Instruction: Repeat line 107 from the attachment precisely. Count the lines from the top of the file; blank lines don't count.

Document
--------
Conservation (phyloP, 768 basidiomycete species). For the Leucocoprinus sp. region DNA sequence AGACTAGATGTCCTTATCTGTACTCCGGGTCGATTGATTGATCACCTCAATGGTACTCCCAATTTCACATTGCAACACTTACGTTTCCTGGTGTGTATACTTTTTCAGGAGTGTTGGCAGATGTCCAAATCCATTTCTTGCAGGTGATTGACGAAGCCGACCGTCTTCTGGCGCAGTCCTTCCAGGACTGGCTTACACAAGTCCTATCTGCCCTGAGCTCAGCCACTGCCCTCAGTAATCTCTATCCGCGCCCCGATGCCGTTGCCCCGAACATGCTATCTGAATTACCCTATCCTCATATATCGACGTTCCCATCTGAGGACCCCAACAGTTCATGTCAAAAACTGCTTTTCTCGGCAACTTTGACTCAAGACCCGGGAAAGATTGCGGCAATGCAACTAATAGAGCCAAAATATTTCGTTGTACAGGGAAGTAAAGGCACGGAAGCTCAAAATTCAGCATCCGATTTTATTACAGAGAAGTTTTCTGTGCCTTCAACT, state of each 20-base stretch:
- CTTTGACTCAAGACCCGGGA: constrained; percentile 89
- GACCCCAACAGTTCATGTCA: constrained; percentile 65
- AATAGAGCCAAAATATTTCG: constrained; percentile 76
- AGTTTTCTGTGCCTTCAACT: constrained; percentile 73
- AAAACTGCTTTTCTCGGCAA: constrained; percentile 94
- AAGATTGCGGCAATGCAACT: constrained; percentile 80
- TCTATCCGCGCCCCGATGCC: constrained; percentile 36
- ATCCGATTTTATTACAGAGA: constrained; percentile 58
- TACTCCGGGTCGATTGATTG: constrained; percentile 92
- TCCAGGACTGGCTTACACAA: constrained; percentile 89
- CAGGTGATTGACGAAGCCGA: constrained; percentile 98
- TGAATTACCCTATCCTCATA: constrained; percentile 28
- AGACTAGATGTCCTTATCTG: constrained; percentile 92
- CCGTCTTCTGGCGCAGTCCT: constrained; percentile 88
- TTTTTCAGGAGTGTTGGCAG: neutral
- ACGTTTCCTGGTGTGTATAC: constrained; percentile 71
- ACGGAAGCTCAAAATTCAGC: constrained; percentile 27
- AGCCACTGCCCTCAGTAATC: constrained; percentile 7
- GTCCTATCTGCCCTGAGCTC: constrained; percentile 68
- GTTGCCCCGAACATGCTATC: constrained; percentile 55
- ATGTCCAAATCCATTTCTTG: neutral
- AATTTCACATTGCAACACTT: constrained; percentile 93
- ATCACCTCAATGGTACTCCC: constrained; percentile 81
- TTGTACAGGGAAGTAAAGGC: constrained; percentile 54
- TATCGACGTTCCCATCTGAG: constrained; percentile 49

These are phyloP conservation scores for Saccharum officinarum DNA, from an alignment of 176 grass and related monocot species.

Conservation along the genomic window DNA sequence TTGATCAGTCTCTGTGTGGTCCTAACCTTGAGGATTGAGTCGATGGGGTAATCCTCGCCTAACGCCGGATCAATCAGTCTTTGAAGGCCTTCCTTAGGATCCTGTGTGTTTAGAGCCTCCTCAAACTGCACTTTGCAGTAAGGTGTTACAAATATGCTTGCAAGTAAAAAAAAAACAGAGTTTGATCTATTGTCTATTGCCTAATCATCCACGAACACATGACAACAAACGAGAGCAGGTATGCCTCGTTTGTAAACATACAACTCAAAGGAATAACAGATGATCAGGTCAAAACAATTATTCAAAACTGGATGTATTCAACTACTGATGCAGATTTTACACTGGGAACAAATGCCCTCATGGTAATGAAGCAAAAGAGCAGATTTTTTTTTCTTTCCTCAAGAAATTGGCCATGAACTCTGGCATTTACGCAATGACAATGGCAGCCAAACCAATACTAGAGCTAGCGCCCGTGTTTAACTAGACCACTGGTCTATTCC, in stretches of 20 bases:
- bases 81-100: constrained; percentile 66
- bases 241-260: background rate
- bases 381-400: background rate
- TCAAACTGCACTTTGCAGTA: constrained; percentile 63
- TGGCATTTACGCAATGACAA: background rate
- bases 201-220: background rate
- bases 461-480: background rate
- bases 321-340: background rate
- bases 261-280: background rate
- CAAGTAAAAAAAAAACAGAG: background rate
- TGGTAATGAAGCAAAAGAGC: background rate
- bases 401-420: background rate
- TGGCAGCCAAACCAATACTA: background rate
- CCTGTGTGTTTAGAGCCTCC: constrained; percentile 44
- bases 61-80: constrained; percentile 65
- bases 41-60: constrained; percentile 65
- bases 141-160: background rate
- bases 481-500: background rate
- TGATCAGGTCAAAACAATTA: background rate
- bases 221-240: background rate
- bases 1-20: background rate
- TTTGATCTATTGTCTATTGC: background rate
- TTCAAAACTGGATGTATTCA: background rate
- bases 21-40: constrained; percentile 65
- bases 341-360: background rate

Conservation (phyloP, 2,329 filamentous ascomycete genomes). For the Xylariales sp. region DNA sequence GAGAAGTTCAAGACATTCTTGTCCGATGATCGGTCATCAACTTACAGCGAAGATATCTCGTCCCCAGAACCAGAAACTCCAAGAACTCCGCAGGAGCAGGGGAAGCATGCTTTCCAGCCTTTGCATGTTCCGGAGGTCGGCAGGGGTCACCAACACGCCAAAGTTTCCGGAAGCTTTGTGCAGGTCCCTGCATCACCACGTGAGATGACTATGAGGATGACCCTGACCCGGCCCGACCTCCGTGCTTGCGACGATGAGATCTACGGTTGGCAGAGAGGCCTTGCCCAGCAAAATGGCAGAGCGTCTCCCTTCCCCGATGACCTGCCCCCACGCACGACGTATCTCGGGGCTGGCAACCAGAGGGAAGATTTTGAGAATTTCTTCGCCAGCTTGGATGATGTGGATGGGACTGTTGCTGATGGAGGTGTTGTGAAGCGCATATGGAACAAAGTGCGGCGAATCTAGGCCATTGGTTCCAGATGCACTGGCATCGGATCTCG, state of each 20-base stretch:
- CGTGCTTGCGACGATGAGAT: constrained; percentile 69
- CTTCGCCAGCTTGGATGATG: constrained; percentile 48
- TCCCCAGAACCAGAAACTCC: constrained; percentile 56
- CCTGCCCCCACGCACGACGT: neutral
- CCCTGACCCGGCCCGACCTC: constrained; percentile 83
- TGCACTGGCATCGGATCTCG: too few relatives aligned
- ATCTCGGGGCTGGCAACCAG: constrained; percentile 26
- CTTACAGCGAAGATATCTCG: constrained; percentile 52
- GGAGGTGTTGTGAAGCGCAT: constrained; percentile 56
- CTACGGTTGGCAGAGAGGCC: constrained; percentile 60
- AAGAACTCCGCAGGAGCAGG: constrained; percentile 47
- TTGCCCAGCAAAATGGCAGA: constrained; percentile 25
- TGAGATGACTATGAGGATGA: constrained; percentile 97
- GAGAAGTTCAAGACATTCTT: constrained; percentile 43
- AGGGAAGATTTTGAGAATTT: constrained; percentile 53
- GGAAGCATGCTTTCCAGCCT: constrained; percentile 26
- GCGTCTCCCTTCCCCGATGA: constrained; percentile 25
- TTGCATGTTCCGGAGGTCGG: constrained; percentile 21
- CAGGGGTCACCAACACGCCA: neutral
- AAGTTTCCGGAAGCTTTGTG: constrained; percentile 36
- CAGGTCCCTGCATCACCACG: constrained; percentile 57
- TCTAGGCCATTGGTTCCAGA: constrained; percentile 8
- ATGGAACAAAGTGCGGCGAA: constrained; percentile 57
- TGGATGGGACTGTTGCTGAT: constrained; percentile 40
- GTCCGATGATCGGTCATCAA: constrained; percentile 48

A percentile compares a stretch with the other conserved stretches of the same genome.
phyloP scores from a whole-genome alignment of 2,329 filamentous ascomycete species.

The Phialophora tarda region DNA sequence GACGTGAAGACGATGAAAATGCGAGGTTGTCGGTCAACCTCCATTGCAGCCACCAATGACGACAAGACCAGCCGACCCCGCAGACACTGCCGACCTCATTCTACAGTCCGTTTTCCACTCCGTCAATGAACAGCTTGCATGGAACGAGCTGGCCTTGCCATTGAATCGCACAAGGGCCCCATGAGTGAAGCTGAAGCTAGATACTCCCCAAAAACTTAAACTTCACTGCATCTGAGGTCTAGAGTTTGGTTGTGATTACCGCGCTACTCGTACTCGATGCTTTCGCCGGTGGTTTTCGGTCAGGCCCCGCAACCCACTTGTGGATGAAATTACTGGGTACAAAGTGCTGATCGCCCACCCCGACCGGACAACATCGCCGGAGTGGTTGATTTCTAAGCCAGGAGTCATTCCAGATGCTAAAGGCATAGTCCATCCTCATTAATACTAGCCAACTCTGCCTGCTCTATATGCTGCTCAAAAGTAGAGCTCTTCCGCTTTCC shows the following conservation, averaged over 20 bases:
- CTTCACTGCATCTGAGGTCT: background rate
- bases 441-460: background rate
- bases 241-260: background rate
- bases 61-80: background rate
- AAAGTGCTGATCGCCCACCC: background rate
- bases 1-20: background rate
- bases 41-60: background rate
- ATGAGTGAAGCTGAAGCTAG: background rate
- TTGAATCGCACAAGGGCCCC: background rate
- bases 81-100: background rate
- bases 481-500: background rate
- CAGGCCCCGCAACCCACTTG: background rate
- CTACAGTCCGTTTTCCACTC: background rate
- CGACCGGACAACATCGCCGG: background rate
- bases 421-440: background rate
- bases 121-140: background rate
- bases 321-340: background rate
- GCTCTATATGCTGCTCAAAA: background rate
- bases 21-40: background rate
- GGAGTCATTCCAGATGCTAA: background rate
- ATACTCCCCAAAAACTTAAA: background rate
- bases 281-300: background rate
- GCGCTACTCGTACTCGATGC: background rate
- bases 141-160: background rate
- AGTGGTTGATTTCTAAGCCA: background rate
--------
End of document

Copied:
- AGTGGTTGATTTCTAAGCCA: background rate